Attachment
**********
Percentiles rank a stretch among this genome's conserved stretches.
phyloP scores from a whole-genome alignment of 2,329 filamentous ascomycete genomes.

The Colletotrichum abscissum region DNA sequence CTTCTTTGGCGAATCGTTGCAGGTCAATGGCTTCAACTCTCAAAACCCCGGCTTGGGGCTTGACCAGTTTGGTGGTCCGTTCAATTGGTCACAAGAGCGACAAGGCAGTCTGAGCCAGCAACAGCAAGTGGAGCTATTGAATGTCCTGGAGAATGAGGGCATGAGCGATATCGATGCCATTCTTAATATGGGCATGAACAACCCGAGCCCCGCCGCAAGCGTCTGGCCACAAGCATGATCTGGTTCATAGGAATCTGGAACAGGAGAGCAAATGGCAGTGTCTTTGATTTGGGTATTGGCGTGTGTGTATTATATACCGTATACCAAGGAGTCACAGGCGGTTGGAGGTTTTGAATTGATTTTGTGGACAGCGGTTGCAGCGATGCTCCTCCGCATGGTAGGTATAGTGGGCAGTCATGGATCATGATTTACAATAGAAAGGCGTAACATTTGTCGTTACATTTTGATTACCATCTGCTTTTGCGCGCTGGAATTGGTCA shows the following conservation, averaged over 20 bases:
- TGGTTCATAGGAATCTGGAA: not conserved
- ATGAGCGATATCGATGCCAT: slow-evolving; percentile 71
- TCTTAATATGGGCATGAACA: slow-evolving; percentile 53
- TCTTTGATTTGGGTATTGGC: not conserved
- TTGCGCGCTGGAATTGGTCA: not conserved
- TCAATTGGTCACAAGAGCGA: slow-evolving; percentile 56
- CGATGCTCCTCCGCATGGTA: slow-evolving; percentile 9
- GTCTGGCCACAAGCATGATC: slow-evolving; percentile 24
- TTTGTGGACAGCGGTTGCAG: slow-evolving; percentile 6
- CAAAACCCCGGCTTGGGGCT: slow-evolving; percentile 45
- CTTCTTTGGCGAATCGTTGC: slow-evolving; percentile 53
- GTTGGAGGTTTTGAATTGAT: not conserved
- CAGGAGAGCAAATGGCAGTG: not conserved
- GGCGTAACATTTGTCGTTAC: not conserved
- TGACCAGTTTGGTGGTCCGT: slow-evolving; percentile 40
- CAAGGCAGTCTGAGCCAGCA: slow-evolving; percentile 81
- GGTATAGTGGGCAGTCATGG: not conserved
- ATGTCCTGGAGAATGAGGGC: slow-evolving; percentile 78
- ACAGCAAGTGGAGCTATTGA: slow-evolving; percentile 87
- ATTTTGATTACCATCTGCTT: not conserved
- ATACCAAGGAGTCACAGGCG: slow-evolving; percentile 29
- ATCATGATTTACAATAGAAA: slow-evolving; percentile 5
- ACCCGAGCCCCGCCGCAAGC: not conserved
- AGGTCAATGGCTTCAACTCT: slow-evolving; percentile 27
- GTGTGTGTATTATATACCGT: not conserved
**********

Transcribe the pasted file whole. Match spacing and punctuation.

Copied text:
Percentiles rank a stretch among this genome's conserved stretches.
phyloP scores from a whole-genome alignment of 2,329 filamentous ascomycete genomes.

The Colletotrichum abscissum region DNA sequence CTTCTTTGGCGAATCGTTGCAGGTCAATGGCTTCAACTCTCAAAACCCCGGCTTGGGGCTTGACCAGTTTGGTGGTCCGTTCAATTGGTCACAAGAGCGACAAGGCAGTCTGAGCCAGCAACAGCAAGTGGAGCTATTGAATGTCCTGGAGAATGAGGGCATGAGCGATATCGATGCCATTCTTAATATGGGCATGAACAACCCGAGCCCCGCCGCAAGCGTCTGGCCACAAGCATGATCTGGTTCATAGGAATCTGGAACAGGAGAGCAAATGGCAGTGTCTTTGATTTGGGTATTGGCGTGTGTGTATTATATACCGTATACCAAGGAGTCACAGGCGGTTGGAGGTTTTGAATTGATTTTGTGGACAGCGGTTGCAGCGATGCTCCTCCGCATGGTAGGTATAGTGGGCAGTCATGGATCATGATTTACAATAGAAAGGCGTAACATTTGTCGTTACATTTTGATTACCATCTGCTTTTGCGCGCTGGAATTGGTCA shows the following conservation, averaged over 20 bases:
- TGGTTCATAGGAATCTGGAA: not conserved
- ATGAGCGATATCGATGCCAT: slow-evolving; percentile 71
- TCTTAATATGGGCATGAACA: slow-evolving; percentile 53
- TCTTTGATTTGGGTATTGGC: not conserved
- TTGCGCGCTGGAATTGGTCA: not conserved
- TCAATTGGTCACAAGAGCGA: slow-evolving; percentile 56
- CGATGCTCCTCCGCATGGTA: slow-evolving; percentile 9
- GTCTGGCCACAAGCATGATC: slow-evolving; percentile 24
- TTTGTGGACAGCGGTTGCAG: slow-evolving; percentile 6
- CAAAACCCCGGCTTGGGGCT: slow-evolving; percentile 45
- CTTCTTTGGCGAATCGTTGC: slow-evolving; percentile 53
- GTTGGAGGTTTTGAATTGAT: not conserved
- CAGGAGAGCAAATGGCAGTG: not conserved
- GGCGTAACATTTGTCGTTAC: not conserved
- TGACCAGTTTGGTGGTCCGT: slow-evolving; percentile 40
- CAAGGCAGTCTGAGCCAGCA: slow-evolving; percentile 81
- GGTATAGTGGGCAGTCATGG: not conserved
- ATGTCCTGGAGAATGAGGGC: slow-evolving; percentile 78
- ACAGCAAGTGGAGCTATTGA: slow-evolving; percentile 87
- ATTTTGATTACCATCTGCTT: not conserved
- ATACCAAGGAGTCACAGGCG: slow-evolving; percentile 29
- ATCATGATTTACAATAGAAA: slow-evolving; percentile 5
- ACCCGAGCCCCGCCGCAAGC: not conserved
- AGGTCAATGGCTTCAACTCT: slow-evolving; percentile 27
- GTGTGTGTATTATATACCGT: not conserved